Wildlife & Habitat Protection
at Smugglers' Notch, Vermont
Bicknell's Thrush is a high-altitude songbird that makes its Summer home partially in the Northeast. During its stay here in the Summer, this thrush breeds in the higher elevations of the mountains of Smugglers' Notch and surrounding regions, after which it returns to winter in the Caribbean in countries such as the Dominican Republic.
Vermont has designated the Bicknell's Thrush as a "species of special concern." Smugglers' takes this designation very seriously, so we aim to preserve as much of the bird's habitat as possible. Smugglers' has been working with environmental scientists to help reduce impacts on Bicknell's Thrush habitat. All construction projects near their habitat are reviewed for possible impact and scheduled around their breeding season.
In addition, Smugglers' is working with the Non-Game and Natural Heritage program of the Vermont Department of Fish and Wildlife to develop a Vegetation Management Plan for Ski Trail Maintenance in Bicknell's Thrush habitat. This plan will guide annual ski trail maintenance activities to increase the amount and improve the quality of habitat on trail edges.
While most of the activity related to the ski resort takes place while black bears are snug in their Winter slumber, research shows that ski area development can impact the bears' use of, and travel through, previously undeveloped areas. Here at Smugglers', we have always reviewed our proposed developments for potential impact on bear feeding area (beech stands and wetlands), as well as travel corridors. Where our plans have shown potential to encroach upon bear habitat, we have worked with the Department of Fish and Wildlife to modify our projects to reduce, mitigate or eliminate any impact.
In 2001, Smugglers' began a regional study to identify critical black bear habitat to help guide long-term development planning. These efforts will continue as we gather more data to give us a better picture of what routes our neighborhood bears are using and to where they are traveling. With this information, we can better protect their critical habitat and assure their continued existence in our region.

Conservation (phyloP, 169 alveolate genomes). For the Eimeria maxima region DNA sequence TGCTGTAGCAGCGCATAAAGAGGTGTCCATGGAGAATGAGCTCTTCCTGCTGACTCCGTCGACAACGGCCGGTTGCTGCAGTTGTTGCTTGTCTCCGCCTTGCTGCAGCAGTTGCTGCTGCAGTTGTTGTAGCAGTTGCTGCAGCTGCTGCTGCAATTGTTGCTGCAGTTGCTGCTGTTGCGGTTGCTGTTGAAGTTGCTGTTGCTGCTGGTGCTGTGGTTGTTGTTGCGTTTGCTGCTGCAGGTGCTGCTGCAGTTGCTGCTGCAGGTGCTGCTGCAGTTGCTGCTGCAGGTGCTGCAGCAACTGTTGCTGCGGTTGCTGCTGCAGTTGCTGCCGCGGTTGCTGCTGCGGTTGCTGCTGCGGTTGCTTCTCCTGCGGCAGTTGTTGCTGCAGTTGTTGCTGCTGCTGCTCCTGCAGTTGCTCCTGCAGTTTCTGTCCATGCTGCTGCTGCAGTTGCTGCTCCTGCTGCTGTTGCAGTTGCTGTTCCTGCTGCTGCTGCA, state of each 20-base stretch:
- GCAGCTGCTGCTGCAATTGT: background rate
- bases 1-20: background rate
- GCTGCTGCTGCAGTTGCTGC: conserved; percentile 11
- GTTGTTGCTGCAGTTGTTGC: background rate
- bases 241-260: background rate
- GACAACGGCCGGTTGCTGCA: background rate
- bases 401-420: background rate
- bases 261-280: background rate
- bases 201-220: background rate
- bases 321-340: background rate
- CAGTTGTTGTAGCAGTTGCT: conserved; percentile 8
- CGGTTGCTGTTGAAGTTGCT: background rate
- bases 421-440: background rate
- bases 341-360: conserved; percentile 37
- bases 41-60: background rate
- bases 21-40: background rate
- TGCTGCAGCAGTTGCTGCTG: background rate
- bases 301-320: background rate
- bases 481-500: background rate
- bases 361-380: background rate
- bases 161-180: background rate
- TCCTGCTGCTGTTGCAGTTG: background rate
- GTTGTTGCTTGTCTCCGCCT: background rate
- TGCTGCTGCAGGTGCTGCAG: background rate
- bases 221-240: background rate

Habitat protection initiatives at our Morse Highlands ski trails, which first opened for the Winter 1999-2000 season, were designated to minimize impact of recreation on the significant bear habitat in that area. To preserve a beech stand, an important food sources for bears, especially in the Fall, a trail that was planned to be 150 feet wide was narrowed to 35 feet. To prevent disruption of the bears' Fall feeding activity, no snowmaking, maintenance or recreational programs are allowed in the Morse Highlands trail area between September 1st and December 1st.
While in the planning and permitting stages for the West Hill development, we became aware of a significant bear travel corridor. As a result, Smugglers' made major changes in the plans for West Hill and negotiated an agreement with the Vermont Department of Fish and Wildlife to place a conservation easement on roughly 100 acres to protect this corridor. The easement was granted to the State. The corridor is used by bears to travel between Morse Mountain and the Mount Mansfield area. It is most likely used in the Spring and Fall to access feeding areas and for the dispersion of juvenile adults.
Preservation of wetlands during condominium development at the Aspen Highlands complex (completed in 1999) was of paramount importance. Above the condominium building, a small woodland wetland was preserved. A stream channel was relocated and lined with special round native stone rather than putting in a culvert for drainage. Below the Aspens development, Smugglers' reclaimed a stream and replanted it with all native species. This enhances erosion control and supports the wildlife habitat by reintroducing native trees and shrubs to this area.
The Balsams condominiums were completed in 1998. Landscaping at the Balsams incorporated a reclaimed stream riparian zone, which was replanted with native species - 108 native trees and 51 native shrubs were reintroduced. This enhances erosion control, water quality and the wildlife habitat.
Smugglers' restored vegetation next to the Brewster River by spreading topsoil and planting trees, shrubs and grasses.
A special mixture of high altitude grasses is used on the mountain to limit erosion and run-off. All projects at Smugglers' conform to Acceptable Management Practices for Maintaining Logging Jobs in Vermont (AMPS), the Vermont Handbook for Soil Erosion and Sediment Control on Construction Sites, and the Guidelines for the Design and Construction of Ski Lifts and Trails in Class "A" Watersheds in Vermont (Best Management Practices, BMPs). Smugglers' is working with the Non-game and Natural Heritage program of the State Department of Fish and Wildlife to develop a Ski Trail Management Plan that will protect and enhance Bicknell's Thrush habitat along trail edges (see Bicknell's Thrush above).
During Summer and Fall 2007, the Resort partnered with the Vermont Nature Conservancy to eradicate invasive plant species from Resort garden beds as part of the Conservancy's Wise on Weeds program. Eradication of the invasives helps promote the healthier development of non-invasive species. Smugglers' was the first business in Vermont to participate in the program.